Linkages Between Climate Change and Conflict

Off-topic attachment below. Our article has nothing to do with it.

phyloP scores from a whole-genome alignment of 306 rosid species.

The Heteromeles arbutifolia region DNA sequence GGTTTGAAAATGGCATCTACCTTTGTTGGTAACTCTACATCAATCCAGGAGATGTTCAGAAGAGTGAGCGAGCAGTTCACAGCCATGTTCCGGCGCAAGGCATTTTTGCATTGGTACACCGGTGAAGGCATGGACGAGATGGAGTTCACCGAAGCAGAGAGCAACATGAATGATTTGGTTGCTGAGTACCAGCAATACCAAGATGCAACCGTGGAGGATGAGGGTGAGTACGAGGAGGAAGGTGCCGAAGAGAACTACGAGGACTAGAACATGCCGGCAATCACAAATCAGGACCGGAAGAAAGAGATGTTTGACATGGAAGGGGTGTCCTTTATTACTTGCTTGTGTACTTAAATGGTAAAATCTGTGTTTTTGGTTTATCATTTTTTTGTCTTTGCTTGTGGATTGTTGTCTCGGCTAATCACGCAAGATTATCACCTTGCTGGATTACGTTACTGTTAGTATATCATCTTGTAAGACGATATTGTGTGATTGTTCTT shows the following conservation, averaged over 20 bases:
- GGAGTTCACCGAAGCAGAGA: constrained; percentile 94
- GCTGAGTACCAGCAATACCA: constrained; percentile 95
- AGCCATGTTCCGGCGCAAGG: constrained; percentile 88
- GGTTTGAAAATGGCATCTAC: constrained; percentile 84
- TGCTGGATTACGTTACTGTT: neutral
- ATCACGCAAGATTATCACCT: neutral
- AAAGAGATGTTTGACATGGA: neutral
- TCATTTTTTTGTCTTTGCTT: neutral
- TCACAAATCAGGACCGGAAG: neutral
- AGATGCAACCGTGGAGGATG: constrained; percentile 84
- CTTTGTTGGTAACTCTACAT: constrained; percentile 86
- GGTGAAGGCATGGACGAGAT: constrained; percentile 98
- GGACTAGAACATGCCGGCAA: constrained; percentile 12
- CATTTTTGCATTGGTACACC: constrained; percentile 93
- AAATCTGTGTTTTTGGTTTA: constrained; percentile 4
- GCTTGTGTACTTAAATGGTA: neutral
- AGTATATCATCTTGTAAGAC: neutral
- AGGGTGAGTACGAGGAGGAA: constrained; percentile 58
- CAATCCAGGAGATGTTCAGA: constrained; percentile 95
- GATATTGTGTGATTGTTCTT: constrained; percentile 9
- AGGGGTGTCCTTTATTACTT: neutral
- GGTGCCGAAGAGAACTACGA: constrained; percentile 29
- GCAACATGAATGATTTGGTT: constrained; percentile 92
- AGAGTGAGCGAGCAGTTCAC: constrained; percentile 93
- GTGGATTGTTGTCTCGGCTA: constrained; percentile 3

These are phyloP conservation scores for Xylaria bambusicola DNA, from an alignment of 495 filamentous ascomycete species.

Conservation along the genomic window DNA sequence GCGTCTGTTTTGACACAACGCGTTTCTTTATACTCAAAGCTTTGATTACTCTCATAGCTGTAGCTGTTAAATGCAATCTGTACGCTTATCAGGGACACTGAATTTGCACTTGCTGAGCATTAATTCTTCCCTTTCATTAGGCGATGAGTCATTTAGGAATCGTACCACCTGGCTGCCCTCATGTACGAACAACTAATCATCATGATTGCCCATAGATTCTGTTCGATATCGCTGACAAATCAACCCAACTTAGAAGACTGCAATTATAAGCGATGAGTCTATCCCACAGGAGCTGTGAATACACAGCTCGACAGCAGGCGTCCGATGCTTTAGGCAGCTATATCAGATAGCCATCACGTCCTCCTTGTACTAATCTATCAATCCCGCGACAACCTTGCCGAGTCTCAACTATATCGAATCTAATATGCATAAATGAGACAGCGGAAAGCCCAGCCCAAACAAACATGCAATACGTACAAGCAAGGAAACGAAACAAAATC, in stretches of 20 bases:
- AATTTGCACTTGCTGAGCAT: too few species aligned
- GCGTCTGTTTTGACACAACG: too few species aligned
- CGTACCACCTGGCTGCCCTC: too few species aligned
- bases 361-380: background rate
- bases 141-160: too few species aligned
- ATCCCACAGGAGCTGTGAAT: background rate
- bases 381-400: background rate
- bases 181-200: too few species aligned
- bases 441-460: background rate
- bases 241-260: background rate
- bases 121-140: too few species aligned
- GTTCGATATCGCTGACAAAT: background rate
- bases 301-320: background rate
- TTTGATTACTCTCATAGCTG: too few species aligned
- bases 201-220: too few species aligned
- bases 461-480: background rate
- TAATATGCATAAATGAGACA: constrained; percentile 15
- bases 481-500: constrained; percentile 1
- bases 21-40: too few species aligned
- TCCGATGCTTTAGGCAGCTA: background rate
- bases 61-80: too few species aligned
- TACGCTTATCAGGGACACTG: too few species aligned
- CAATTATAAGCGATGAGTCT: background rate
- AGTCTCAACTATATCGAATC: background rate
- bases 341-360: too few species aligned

West Africa accounted for 30 conflicts in 2017 (HIIK, 2018) and a total of 46,865 casualties between 1989 and 2016 (UCDP, 2017). The largest number of conflicts occurred in Nigeria, with nearly 20,000 casualties until 2016, followed by Sierra Leone with more than 12,000 casualties. Other countries with multiple conflicts are Mali, Mauretania, Cote d’Ivoire, Burkina Faso, and Niger. While many conflicts are predominantly dealing with political issues, resource competition, rural population growth, and livelihood changes play significant roles in conflict across West Africa’s agro-pastoral zone (Cabot, 2017). Farmer–herder competition is aggravated by changing environmental conditions and livelihood strategies. The southward migration of herders and the northward expansion of farmers have increased conflict over agricultural fields, grazing areas, and water points (Bassett & Turner, 2007, p. 34). Blocked resource access and crop damage are perceived as unjust and provocative, particularly when perceived as intentional and not adequately compensated financially (Brottem, 2016). Individual farmer–herder encounters occasionally escalate into violent confrontations over land access, land rights, and social relationships, identity, and citizenship (Bukari, Kesseler, Menter, & Maass, 2017). However, pastoralists have a history of coexistence and cooperation with sedentary farmers over shared resources. Whether conflict or cooperation prevails depends on multiple factors such as political processes, actor constellations, power relations, land politics, external processes and group mobilizations, state failure, and institutional deficits in conflict resolution (Bukari et al., 2017; Bukari, Sow, & Scheffran, 2018).